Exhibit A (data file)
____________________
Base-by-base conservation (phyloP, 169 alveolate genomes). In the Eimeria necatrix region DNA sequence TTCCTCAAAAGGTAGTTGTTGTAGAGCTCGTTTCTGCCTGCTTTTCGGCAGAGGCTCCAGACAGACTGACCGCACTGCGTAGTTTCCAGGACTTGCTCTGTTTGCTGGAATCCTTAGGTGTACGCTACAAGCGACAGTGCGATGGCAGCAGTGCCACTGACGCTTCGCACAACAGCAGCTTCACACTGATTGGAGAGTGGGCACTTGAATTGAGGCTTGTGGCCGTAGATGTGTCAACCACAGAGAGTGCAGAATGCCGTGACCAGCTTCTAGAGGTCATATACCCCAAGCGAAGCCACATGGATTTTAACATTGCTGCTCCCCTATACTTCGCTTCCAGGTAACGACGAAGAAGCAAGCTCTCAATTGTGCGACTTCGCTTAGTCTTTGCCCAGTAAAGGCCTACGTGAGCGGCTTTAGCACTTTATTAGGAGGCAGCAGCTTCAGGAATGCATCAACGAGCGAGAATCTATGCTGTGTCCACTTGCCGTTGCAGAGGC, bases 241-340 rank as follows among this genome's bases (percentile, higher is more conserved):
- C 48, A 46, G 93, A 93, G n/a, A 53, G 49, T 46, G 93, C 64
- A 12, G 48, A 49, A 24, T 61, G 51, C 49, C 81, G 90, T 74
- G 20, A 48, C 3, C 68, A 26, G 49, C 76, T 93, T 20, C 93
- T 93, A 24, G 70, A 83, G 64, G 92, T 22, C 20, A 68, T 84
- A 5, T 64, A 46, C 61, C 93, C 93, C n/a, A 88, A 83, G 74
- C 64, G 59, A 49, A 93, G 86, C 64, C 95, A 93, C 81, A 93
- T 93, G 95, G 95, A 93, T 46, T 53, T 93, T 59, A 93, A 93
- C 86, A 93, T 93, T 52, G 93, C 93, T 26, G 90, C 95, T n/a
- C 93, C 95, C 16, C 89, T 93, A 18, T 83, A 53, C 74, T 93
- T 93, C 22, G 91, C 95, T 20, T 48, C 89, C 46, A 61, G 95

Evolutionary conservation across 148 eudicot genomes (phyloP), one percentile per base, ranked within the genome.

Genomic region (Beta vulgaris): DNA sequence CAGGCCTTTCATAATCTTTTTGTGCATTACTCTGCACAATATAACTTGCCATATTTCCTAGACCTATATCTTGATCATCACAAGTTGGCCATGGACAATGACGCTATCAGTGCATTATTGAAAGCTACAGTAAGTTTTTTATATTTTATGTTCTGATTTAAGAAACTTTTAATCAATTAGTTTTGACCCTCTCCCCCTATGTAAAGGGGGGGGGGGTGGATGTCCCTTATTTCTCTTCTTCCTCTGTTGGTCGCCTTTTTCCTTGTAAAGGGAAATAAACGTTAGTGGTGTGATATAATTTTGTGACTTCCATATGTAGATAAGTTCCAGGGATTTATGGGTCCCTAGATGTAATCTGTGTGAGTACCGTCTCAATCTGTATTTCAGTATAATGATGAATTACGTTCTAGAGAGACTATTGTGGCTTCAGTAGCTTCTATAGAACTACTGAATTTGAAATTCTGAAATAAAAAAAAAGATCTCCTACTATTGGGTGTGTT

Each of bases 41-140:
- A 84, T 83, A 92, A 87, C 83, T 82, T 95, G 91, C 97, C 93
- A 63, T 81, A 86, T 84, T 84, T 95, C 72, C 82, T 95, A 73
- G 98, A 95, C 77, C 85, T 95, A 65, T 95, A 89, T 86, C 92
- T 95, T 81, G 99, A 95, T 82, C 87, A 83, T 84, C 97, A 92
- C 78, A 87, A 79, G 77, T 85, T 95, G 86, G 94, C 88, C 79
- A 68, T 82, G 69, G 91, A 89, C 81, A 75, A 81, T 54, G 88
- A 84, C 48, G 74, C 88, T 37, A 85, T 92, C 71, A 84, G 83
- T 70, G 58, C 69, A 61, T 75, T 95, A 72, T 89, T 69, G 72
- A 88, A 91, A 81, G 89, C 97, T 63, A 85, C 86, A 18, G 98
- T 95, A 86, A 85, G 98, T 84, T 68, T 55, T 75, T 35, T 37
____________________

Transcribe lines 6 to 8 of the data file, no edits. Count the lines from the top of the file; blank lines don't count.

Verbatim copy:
- A 5, T 64, A 46, C 61, C 93, C 93, C n/a, A 88, A 83, G 74
- C 64, G 59, A 49, A 93, G 86, C 64, C 95, A 93, C 81, A 93
- T 93, G 95, G 95, A 93, T 46, T 53, T 93, T 59, A 93, A 93